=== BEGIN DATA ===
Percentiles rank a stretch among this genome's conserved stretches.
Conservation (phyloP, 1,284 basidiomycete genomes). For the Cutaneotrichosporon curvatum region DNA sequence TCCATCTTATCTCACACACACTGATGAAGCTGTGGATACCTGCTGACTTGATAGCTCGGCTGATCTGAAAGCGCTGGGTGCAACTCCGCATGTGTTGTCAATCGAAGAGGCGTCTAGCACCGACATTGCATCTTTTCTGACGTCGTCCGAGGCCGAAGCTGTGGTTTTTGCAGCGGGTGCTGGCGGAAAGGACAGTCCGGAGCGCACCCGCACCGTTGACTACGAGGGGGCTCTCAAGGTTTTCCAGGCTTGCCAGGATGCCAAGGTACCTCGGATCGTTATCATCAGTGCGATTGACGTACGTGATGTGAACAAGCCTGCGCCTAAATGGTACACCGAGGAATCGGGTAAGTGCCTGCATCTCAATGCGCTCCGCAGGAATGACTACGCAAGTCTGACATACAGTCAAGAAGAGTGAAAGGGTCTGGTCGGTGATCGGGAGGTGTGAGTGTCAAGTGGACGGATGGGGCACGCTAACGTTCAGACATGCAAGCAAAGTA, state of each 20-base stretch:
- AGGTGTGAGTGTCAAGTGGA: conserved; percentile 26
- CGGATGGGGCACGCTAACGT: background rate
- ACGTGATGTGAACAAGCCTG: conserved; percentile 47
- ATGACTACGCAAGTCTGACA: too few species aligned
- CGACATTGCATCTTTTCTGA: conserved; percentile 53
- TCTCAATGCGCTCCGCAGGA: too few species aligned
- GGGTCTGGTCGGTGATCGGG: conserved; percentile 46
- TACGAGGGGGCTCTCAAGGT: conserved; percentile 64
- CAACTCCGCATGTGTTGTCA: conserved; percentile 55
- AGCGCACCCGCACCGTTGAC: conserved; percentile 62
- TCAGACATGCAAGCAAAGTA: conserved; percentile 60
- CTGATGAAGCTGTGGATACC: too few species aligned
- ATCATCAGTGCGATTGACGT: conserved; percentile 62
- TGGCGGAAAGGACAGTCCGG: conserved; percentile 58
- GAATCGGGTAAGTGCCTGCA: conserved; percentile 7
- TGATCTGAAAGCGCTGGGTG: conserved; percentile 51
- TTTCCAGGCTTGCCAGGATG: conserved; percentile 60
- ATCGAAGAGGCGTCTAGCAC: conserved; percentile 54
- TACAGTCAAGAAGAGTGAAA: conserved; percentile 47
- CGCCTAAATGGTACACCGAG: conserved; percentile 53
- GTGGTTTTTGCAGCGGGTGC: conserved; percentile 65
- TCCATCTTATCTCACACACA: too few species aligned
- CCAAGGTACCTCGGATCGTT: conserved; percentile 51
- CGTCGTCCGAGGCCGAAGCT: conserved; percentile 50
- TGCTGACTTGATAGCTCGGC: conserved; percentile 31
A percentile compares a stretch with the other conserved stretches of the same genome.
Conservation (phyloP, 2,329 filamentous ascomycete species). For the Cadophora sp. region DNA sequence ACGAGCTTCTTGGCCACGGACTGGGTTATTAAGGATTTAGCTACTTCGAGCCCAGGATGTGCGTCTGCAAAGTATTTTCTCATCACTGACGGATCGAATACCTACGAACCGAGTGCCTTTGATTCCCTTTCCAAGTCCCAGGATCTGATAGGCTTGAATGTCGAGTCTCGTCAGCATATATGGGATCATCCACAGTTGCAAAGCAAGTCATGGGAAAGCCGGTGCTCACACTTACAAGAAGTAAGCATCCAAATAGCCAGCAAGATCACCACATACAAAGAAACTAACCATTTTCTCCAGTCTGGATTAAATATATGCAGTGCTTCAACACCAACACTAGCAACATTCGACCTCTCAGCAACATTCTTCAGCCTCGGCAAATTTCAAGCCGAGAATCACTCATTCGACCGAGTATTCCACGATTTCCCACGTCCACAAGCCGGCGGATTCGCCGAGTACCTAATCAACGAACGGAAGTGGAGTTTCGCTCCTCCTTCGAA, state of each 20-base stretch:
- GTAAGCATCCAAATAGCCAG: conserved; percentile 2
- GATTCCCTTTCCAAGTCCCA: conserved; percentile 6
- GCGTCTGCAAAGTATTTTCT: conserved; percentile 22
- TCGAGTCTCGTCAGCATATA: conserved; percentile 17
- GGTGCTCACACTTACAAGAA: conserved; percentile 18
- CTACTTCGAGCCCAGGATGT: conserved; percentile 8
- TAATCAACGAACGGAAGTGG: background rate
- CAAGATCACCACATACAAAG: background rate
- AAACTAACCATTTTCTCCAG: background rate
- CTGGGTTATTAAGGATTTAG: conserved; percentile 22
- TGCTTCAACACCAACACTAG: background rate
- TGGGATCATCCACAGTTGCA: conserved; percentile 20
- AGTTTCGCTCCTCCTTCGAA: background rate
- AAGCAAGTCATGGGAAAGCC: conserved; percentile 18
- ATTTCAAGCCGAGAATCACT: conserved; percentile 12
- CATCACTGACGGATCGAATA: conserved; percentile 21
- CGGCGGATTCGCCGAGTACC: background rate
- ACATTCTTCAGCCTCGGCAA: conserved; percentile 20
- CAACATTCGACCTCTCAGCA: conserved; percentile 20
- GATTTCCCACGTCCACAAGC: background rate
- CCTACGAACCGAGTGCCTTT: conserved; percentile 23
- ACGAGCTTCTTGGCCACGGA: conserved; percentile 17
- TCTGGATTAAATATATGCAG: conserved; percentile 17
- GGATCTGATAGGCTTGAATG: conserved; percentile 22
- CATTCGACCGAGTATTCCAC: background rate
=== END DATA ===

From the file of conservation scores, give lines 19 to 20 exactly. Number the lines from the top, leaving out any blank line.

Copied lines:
- TTTCCAGGCTTGCCAGGATG: conserved; percentile 60
- ATCGAAGAGGCGTCTAGCAC: conserved; percentile 54